"There remain indigenous practitioners amongst us who continue to ignite incalculable sigils. They brew ghosts, they place them in charged amulets, they give them as gifts for profane travellers to wear"
--Will Alexander, from General Scatterings and Comment
Disaster Amnesiac's recent obsessive listening to Frank Wright led me on to another close associate of Albert Ayler, woodwinds player Charles Tyler.
Tyler's ESP debut, Charles Tyler Ensemble, features a sound that is quite close to that of Ayler. The liner notes for the 1993 ESP re-issue CD tell the story of a man born on an Indian reservation, and of being an early, close friend of Ayler's. One wonders how much of an influence Tyler exerted on Ayler, and vice versa, given the latter's fascination with Native American themes in his titles. There is also a lot of similarity in the quality of their alto sounds: reedy, high, and otherworldly. Neither of these guys were trying to get an easy, breezy sound from their horns, and the question remains: "how much influence did they have on each other?" One doubts that there was any animosity, as Tyler was a featured member of Ayler's earliest ESP group. Tyler shreds the melodies apart, going inside of them with fast multi-phonic runs, often in higher registers.
Cellist Joel Friedman is a standout player on the recording. His solos are furious and abstract, energetic bursts that occur within all registers. It's as if he is trying to free the instrument from its previous timbres and give it entirely new ones.
Henry's Grimes's bass, though sharing much of the same registers as the cello, never steps on those of his stringed partner. Grimes seems to hang back a bit, to be happy with supporting Friedman, even to the point of stopping altogether.
Although he only plays on two of the recording's four tracks, Charles Moffett gives a defining sound to this release, using orchestra vibes for a shimmery, otherworldly sound, often reminiscent of Sun Ra's clavinet playing, but with even more percussive punch.
Ronald Shannon Jackson, who continues to lay down heavy Free Funk on huge kits, sounds, not exactly restrained on Charles Tyler Ensemble (especially on Lacy's Out East, a syncopated drumming tour de force), but in light of his later mastery, still in development. There are inklings of his later superb control and force, but at times he sounds somewhat at a loss, especially compared to contemporary Free practitioners such as Rashied Ali or Sunny Murray. Still, his touch on the record, lighter and quieter, provides plenty of space for the rest of the group to explore their tonal moves.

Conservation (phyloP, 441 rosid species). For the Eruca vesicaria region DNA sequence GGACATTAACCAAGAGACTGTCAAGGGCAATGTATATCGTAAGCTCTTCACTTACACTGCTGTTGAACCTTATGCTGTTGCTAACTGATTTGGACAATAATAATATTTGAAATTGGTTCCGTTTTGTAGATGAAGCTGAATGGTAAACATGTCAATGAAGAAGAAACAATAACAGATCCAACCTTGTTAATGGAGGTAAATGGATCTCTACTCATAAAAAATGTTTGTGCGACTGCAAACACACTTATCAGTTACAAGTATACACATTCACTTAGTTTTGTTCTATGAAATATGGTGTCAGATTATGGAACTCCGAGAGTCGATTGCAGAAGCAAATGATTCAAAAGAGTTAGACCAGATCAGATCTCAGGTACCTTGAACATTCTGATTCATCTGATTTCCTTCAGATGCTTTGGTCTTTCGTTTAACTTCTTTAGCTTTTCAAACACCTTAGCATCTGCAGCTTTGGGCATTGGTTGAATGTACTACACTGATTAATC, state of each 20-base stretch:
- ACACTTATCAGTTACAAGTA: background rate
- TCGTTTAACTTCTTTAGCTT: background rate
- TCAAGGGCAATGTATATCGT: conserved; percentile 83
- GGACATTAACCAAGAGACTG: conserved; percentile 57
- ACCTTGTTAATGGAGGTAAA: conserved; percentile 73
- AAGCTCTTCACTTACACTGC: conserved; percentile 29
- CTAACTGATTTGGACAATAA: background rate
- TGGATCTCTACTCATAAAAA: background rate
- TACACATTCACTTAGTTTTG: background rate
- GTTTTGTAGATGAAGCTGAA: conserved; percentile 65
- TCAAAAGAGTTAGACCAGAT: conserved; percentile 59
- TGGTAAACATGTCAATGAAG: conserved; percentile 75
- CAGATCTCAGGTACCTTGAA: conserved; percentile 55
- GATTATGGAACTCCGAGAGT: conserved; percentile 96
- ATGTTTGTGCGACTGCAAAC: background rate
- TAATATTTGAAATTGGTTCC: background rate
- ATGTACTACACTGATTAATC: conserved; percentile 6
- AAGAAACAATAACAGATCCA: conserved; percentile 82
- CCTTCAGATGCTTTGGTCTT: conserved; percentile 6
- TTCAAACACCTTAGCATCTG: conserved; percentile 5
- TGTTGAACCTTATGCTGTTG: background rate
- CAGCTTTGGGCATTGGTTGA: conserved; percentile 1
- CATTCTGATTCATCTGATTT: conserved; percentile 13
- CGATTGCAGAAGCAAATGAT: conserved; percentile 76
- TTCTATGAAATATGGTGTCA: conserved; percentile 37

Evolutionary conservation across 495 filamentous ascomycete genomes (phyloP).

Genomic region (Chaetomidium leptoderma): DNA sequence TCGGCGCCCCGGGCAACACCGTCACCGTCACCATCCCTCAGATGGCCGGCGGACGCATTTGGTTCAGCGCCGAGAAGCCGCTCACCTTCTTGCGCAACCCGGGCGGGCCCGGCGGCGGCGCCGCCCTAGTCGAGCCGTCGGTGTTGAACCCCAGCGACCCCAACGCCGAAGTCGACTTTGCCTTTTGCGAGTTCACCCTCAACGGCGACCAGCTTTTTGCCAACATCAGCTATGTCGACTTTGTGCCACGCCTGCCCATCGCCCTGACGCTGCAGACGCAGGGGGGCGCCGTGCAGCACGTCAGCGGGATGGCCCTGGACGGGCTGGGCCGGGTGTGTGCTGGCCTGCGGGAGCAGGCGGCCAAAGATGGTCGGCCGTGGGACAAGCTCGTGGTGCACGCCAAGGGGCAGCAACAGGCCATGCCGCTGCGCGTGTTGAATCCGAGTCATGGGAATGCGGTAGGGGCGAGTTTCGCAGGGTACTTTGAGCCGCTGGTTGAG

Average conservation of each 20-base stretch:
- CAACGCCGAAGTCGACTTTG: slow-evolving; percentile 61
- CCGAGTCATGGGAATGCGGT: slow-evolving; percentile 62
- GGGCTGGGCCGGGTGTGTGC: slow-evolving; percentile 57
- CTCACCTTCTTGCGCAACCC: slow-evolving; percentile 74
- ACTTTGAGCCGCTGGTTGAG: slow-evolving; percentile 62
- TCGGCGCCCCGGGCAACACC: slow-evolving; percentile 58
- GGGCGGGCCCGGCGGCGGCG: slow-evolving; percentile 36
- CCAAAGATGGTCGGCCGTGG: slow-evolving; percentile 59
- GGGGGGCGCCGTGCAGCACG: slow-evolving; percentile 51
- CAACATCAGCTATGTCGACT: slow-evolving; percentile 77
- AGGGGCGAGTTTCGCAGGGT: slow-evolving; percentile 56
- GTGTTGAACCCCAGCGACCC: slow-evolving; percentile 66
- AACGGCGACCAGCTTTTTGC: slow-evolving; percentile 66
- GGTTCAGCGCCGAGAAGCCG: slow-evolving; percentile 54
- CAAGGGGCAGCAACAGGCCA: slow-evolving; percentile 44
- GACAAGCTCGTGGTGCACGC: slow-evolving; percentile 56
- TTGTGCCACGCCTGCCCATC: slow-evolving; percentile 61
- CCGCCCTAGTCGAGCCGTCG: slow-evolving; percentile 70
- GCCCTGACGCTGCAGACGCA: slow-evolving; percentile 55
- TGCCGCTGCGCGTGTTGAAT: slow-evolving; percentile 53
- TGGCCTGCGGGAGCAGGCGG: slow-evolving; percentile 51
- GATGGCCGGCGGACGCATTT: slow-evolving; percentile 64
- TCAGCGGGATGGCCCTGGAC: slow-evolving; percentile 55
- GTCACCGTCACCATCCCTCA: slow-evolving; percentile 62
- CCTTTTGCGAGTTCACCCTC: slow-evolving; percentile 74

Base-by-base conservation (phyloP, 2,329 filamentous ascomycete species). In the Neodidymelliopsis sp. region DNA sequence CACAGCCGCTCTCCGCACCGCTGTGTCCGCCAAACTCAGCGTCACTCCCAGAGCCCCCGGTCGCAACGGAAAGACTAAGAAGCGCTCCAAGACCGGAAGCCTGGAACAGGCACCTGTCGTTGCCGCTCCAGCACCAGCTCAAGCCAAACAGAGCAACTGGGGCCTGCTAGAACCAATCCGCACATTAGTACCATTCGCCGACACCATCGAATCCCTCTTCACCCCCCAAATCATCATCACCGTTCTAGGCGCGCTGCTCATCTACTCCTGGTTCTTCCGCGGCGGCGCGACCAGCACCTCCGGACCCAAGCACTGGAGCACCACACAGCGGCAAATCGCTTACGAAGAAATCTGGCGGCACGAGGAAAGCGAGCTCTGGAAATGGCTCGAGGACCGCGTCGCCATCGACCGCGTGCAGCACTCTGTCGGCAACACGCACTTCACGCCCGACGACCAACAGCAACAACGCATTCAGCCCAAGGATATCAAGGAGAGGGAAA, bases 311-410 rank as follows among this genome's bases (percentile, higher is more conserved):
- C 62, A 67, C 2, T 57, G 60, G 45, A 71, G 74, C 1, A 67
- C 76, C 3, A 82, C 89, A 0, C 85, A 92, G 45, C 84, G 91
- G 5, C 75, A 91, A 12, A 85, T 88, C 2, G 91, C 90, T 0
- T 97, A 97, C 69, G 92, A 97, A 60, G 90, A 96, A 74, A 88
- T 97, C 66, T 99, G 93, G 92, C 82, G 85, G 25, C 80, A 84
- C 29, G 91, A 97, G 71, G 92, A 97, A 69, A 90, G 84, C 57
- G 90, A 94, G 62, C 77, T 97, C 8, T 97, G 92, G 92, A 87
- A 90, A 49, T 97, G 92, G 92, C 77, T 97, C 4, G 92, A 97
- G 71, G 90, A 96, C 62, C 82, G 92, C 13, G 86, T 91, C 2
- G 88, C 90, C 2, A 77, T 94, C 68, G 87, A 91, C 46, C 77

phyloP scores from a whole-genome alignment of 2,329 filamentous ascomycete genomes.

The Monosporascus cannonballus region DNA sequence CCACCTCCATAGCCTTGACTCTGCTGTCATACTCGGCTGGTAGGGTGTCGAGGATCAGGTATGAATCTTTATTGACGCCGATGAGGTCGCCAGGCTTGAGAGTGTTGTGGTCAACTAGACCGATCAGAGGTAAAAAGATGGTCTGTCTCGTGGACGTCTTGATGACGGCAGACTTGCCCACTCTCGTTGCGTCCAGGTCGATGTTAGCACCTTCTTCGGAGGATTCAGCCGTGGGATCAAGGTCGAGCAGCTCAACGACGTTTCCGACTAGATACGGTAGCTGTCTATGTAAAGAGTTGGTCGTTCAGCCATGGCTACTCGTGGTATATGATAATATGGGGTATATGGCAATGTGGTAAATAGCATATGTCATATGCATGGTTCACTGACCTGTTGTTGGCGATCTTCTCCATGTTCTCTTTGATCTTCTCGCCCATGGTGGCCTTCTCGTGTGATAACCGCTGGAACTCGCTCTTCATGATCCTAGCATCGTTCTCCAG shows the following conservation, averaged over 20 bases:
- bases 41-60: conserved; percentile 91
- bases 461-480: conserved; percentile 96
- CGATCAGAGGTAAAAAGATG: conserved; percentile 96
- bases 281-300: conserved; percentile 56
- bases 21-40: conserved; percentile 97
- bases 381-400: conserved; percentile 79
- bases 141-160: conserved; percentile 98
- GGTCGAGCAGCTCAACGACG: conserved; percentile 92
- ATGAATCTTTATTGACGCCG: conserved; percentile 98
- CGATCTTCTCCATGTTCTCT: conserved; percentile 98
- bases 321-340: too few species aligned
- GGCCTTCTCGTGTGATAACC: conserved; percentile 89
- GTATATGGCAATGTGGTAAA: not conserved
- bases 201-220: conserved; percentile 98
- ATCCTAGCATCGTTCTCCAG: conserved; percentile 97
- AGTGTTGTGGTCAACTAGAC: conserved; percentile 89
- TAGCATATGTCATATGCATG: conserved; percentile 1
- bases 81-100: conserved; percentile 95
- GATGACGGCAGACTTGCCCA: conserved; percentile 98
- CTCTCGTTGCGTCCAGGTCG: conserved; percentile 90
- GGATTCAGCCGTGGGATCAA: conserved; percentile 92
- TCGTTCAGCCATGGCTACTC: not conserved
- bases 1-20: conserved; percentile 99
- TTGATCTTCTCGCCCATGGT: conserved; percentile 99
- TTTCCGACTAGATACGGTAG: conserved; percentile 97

All that said Disaster Amnesiac feels compelled to state, the music on this recording is not noise. Of course, fans of Free Music will concur with that statement. In my Wright post, I described the influence of a strain of aesthetic judgement that would have most post-Bop music, and Free Jazz in particular, thrown out the window, to be ignored and derided, its practitioners forgotten. In large measure, they got their wish. To them I say (and Disaster Amnesiac realizes that it's spitting in the wind, but I want to say it anyway), music like this, while not (perhaps not) America's Classical Music, can easily been heard as a form of American chamber music. If one can't hear this small group, interacting with each others' lines, improvising on themes, and playing together, one probably is not so much listening as they are simply reacting.
To again quote poet Will Alexander, Tyler's sound is that of a "being who floats above the cinders of code, above the moat which surrounds philosophical encasement." Alexander's words sum up what seems to have been Albert Ayler and Charles Tylers' musical/spiritual intent with absolute clarity.
Perhaps you'll be inclined to listen and find some clarity of your own therein.